Fun names just make a lot of sense

Mole Hill, Rockingham Co. VA

Mole Hill sunset.

By Bruce Stambaugh

I’ll admit that I wasn’t too happy when Holmes County, Ohio decided to number their highways instead of using names. That occurred when the house numbering system was employed decades ago.

I maintained then and now that people remember names much better than numbers. Plus, local residents already referred to many of the rural roads by using a name. If you said French Ridge Road, Weaver Ridge Road, Cherry Ridge Road, Number Ten Road, Goose Bottom Road or the Charm Road, most folks knew where you were talking about. Even today when you throw out a number, you often get blank looks.

My logic fell on deaf ears of county officials. Instead of those practical and appropriate names, the good folks and businesses of Holmes County got stuck with numbered roadways. But if a stranger asked a local for directions to see the cabin built on a rock, they’d probably be told to turn off of Dundee Road onto Trail Bottom Road.

I was delighted to see that names triumphed over numbers in our new home in Rockingham County, Virginia. The roads are also numbered, but their names prevail. Only numbers identify the main routes like I – 81, US 33, and State Route 42. The rest use the beautifully colloquial names that make perfect sense.

rural road names, road names

This way to Sparkling Springs.

Wonderful names you couldn’t invent don street corner signposts. They’re practical and memorable, which is what a road name should be. Keezletown Road leads to Keezletown. Silver Lake Road begins at Silver Lake near Dayton. Sparkling Springs Road dead ends into Sparkling Springs. See what I mean?

I feel like I’ve landed in Utopia. Even if you’ve never been to Rockingham County, Virginia, you probably can figure out what business is on Harness Shop Road. Singers Glen Road runs right through Singers Glen. And the village got its name because of people singing in a glen. That’s about as practical as it gets.

rural road names, rural roads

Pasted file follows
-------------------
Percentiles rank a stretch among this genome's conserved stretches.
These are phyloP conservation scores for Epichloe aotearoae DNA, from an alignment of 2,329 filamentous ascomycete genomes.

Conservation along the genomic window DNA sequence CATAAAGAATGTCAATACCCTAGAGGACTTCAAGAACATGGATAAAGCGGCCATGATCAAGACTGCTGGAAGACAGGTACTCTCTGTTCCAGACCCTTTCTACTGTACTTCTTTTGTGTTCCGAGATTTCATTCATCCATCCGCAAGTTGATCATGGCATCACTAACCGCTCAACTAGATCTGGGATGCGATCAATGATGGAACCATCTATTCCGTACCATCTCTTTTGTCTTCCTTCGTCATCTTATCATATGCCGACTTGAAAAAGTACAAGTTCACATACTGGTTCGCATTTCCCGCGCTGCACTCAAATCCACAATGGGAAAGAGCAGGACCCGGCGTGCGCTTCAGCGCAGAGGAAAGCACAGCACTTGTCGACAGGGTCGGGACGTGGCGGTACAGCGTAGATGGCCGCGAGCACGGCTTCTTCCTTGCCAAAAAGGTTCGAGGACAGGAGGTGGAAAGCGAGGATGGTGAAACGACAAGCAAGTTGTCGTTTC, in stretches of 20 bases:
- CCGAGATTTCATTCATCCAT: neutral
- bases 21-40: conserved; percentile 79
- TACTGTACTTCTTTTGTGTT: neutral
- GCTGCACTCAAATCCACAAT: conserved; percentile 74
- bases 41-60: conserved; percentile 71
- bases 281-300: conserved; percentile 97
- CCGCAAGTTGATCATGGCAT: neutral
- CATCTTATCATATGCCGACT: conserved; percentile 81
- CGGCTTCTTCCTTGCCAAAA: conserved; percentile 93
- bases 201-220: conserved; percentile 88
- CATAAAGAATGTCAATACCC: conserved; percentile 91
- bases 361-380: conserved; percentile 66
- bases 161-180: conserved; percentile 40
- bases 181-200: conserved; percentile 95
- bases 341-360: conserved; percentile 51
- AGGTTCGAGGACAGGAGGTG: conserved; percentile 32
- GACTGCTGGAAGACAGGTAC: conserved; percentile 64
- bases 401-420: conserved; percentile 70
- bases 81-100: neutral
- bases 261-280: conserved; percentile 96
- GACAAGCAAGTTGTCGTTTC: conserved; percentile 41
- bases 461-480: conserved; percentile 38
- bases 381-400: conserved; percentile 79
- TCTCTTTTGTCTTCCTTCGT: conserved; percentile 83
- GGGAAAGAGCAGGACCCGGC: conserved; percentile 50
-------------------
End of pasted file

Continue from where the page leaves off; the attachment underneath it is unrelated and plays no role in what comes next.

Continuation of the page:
Harness Shop Rd.

Mole Hill Road only takes you to one place, Mole Hill. It’s a well-known landmark that predates human history. Whether going east or traveling west on Mt. Clinton Pike, you are sure to drive through the quaint village of Mt. Clinton.

Even the parks say what they mean. Natural Chimneys State Park is home to an ancient sedimentary rock formation that highly resembles chimneys. Many even have an opening like a hearth at their base. And the road that leads you to the park? Why Natural Chimney Lane of course.

There’s also Whitmore Shop Road, Muddy Creek Road that parallels Muddy Creek, and Fog Hollow Road. No guessing where that goes. There used to be a mill on Wengers Mill Road. And yes, the view on Majestic View Road is majestic.

Now some places are intriguing but leave me wondering just how they got their names. Briery Branch, Ottobine, Clover Hill, Penn Laird, and Cross Keys are some examples. In time, I’ll likely find the answers.

It’s just that having lived in Holmes County all of my adult life, I know towns and valleys and ridges are similarly named. Killbuck, Glenmont, Nashville, Beck’s Mills, Farmerstown, and Limpytown would be a start. Spook Hollow, Panther Hollow, Shrimplin Run, and Calmoutier each have their own particular piece of Holmes County folklore.

Roads and towns with names that recall historical times are both fun and fascinating. In a way, they help solidify a sense of community. People can identify with them. Names like that connect the past with the present. That’s something a number simply can’t do.

rural road signs

The majestic view.

© Bruce Stambaugh 2017

6 Comments

Filed under column, history, human interest, Ohio, photography, rural life, Shenandoah Valley, Virginia, writing

6 responses to “Fun names just make a lot of sense

  1. Fun names make all the difference. So many dull towns have a splash of colour on my memory because they had exquisite names. Thank you for sharing!

    Like

  2. We used to live on Gravels Road. That road was not gravel at all, but near the gravel pit. It also irked me that they used the localism for gravel: “gravels” for the name. So we moved away from there (but not because of that!). I love the spirituality of two roads near the Singers Glen you mention: Green Hill Road, followed by Mt. Zion Road. But yes, I loved they changed from numbers to names here in the Valley.

    Liked by 1 person

  3. I could do some research in my address books at home, but it was sometime between 1990-2000. They solicited names from everyone, so that was nice. Some people got to use their own family name for their road.

    Liked by 1 person

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